Like the swallows of Capistrano, a pair of sandhill cranes have returned to the same White Bear backyard every August for the last 10 years.
The cranes, affectionately nicknamed Guido and Gloria, visit Paul Moe and Debbie Dorner August through November. The couple live in the Bay Lane townhomes off White Bear Parkway.
The male always arrives first, usually in March or April, and taps on the sliding glass door looking for handouts of shelled corn.
The imposing Guido is about 4 1/2 feet tall, larger than the female. “He doesn't like to be ignored,” Moe said. “If I leave the room, he squawks, like he's saying, 'Where do you think you're going?'”
Moe has been documenting dates of the cranes' arrival and departure for the last nine years. Habitually, the male crane disappears shortly after his arrival, then shows up again in early August with his mate and colt, the word for a sandhill chick. All three arrive once the colt can fly, noted Moe, who has done his research on sandhills. He doesn't know where they nest but Moe knows the birds prefer wetland areas safe from predators. “They do not like cats or dogs,” he said. “If a dog gets close, they can disappear in the blink of an eye.”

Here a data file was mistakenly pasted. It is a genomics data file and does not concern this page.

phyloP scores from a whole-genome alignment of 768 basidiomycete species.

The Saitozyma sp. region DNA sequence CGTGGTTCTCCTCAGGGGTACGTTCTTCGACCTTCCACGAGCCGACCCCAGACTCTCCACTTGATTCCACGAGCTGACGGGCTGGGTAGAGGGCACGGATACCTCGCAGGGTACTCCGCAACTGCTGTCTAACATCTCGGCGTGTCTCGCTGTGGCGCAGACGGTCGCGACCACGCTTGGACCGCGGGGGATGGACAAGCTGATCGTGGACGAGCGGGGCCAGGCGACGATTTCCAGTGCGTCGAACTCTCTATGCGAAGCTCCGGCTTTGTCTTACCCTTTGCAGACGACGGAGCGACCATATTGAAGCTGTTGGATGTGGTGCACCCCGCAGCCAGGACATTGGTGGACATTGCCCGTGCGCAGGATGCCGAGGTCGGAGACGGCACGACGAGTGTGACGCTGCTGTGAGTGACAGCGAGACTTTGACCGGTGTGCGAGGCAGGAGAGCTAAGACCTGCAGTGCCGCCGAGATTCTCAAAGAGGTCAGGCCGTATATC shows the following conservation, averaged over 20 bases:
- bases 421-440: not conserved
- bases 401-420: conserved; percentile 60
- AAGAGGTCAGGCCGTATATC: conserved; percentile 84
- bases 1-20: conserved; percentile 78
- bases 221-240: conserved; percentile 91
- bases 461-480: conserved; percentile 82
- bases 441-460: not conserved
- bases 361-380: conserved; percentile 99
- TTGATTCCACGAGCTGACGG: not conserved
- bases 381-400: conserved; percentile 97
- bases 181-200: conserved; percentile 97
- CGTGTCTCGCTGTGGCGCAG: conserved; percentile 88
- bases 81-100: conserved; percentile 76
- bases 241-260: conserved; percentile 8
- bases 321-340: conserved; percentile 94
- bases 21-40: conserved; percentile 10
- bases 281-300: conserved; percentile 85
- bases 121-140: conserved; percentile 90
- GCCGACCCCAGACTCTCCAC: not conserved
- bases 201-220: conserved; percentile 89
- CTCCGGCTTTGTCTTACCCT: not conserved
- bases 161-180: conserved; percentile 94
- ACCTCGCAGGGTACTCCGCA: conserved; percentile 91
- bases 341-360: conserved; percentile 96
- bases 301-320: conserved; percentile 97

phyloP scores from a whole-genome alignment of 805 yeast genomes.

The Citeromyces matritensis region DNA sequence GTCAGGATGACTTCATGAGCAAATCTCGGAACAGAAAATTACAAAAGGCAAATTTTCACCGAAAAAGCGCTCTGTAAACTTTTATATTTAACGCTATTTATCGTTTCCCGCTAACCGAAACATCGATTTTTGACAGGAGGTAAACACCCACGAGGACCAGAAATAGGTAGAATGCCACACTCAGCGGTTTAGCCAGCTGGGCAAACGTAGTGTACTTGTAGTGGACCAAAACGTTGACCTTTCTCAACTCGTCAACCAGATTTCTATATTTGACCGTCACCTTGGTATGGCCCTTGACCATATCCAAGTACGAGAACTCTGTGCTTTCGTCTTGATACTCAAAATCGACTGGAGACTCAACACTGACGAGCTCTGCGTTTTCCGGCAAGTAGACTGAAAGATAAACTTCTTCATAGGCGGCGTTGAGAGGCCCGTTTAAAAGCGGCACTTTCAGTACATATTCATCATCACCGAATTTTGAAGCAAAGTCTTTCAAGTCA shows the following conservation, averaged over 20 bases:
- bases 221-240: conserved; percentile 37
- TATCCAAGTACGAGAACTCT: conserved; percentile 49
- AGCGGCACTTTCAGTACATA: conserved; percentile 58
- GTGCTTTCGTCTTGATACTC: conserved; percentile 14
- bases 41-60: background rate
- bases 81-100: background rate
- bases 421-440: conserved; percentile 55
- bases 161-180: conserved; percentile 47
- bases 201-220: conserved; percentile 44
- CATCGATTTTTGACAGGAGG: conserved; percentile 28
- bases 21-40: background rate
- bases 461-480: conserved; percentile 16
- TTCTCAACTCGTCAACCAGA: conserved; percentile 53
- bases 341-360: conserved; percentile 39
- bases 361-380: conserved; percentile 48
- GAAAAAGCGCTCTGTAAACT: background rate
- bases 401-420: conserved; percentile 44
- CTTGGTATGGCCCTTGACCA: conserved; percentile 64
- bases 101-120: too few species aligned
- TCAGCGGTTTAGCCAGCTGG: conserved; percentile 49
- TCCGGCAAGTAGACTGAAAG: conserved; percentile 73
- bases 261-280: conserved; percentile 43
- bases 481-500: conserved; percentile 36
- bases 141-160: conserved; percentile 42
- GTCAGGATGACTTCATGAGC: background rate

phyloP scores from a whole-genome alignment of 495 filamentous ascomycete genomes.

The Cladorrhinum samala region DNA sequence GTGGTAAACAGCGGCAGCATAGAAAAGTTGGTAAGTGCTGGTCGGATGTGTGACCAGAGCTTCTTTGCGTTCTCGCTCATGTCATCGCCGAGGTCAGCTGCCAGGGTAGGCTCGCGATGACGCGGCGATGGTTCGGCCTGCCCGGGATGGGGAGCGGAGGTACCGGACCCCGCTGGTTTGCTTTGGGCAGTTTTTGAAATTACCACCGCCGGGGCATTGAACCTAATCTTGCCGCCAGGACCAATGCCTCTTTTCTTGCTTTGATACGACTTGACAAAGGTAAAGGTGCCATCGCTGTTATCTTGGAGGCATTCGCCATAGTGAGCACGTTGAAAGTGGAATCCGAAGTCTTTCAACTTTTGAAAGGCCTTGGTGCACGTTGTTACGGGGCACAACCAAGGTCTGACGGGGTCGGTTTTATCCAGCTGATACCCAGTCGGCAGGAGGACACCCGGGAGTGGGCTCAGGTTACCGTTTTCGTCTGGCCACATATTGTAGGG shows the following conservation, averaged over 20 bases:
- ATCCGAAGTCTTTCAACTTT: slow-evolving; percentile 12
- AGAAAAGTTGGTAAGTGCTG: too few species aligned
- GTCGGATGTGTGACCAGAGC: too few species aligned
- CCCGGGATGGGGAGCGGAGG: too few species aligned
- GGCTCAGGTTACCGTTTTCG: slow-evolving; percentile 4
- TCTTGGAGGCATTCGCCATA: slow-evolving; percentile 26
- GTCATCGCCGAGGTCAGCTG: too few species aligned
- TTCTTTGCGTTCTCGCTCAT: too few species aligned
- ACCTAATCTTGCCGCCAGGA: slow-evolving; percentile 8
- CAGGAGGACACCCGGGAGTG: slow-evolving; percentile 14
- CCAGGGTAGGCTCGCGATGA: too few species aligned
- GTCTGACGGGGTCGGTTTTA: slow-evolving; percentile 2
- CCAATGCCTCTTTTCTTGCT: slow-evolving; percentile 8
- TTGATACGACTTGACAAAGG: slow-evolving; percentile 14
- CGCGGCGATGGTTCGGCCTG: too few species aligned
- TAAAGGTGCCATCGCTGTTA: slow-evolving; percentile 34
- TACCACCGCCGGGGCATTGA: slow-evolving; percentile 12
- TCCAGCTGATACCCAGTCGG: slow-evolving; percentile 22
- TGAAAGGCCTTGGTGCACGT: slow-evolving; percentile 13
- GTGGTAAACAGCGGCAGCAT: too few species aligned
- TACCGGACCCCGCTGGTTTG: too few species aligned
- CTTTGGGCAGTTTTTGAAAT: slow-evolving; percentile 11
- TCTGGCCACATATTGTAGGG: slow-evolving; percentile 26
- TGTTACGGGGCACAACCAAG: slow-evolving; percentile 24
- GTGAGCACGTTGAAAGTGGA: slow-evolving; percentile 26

Every day, the crane family comes to the couple's backyard and taps on the window.
In return for corn, the threesome provides the homeowners a little entertainment. “If the colt gets out of line, the parents peck it as a reprimand. The colt will do silly stuff, too, like a little kid,” Moe observed. They've watched the crane parents teach their colts to dance. Sandhills mate for life and attract their partner via a courtship dance with moves like jumping into the air, bobbing their heads and stretching their wings. Colts stay with the parents up to 10 months after birth.
The family usually stays until early to mid-November. Moe believes they wait for just the right wind currents before flying south. “They have prehistoric habits,” he pointed out, noting that the birds have been around for 2 million years.
Their large wingspans make them skilled soaring birds that use thermals to obtain lift. They're fast flyers and can fly 500 miles a day at altitudes of 7,000 feet, according to an online search. Sandhills can live up to age 20.
And they love corn. The cranes are omnivorous, however. Moe can attest to that. He watched Guido spear a mouse by their bird feeder once and proceed to shake it until it ripped in half. He then shared the meal with the female.
Their neighbors are in on the enjoyment, too. When Moe and Dorner went out of town, neighbors picked up the slack to feed the crane family. If they didn't, Guido and Gloria would let them know about it. “They can be unbelievably loud,” Moe remarked.